Sternocleidomastoid Encephalomyosynangiosis for Treatment-Resistant Moyamoya Disease.

Journal Article (Journal Article)

BACKGROUND AND IMPORTANCE: Refractory ischemic symptoms in moyamoya disease are a challenging problem, particularly in situations in which multiple direct and indirect revascularization techniques have already been employed. In addition, revascularization of the parietal lobes is difficult, as this area is a watershed between the middle cerebral artery and posterior cerebral artery distributions. CLINICAL PRESENTATION: This is the case of a 50-yr-old woman with hemibody sensorimotor deficits, who had previously undergone bilateral arterial bypass and temporalis myosynangiosis. A method for indirect surgical cerebral revascularization is described, utilizing a rotated and tunneled sternocleidomastoid flap. The perfused muscle is approximated to the cortical surface, with adjacent sulci dissected to expose the underlying vasculature. After sternocleidomastoid encephalomyosynangiosis, the patient experienced symptomatic improvement, along with the appearance of new pial collateral vasculature on diagnostic cerebral angiography. Pre- and postoperative dynamic perfusion computed tomography with acetazolamide challenge demonstrate an increase in cerebral blood flow and decrease in mean transit time, as well as improved cerebrovascular reserve. CONCLUSION: Sternocleidomastoid encephalomyosynangiosis using a tunneled muscle flap is a useful method for revascularization of the parietal and occipital lobes, particularly for refractory moyamoya in cases where a variety of other options have been exhausted.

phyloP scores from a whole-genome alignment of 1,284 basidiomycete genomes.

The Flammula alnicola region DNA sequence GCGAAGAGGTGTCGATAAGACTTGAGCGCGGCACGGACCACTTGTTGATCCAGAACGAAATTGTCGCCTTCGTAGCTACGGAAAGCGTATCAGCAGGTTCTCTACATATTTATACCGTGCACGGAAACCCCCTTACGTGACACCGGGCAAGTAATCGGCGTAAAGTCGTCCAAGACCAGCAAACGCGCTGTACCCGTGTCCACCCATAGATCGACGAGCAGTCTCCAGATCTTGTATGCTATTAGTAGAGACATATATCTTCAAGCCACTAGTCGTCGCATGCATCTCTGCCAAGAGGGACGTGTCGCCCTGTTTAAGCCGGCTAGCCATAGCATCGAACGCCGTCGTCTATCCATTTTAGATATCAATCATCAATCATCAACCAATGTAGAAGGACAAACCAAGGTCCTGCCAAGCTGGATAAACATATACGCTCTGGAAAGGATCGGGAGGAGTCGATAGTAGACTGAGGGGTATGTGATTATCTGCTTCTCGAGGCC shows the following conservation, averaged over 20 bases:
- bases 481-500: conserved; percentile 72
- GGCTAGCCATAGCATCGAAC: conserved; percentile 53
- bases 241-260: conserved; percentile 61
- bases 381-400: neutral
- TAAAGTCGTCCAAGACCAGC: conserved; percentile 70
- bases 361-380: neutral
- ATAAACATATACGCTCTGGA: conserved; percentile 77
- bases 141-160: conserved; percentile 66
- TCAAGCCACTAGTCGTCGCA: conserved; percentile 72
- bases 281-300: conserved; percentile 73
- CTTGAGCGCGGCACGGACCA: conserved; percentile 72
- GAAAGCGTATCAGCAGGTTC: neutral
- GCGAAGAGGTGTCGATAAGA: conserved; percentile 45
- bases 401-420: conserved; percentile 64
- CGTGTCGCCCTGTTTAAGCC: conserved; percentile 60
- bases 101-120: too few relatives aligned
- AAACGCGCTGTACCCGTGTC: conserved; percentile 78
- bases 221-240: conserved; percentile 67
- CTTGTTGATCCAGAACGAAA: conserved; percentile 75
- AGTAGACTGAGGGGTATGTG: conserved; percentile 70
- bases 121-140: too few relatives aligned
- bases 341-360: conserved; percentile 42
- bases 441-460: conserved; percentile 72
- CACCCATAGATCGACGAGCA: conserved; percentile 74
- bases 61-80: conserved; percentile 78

Full Text

Duke Authors

Cited Authors

  • Chiarelli, PA; Patel, AP; Lee, A; Chandra, SR; Sekhar, LN

Published Date

  • July 1, 2019

Published In

Volume / Issue

  • 17 / 1

Start / End Page

  • E23 - E28

PubMed ID

  • 30169838

Electronic International Standard Serial Number (EISSN)

  • 2332-4260

Digital Object Identifier (DOI)

  • 10.1093/ons/opy234


  • eng

Conference Location

  • United States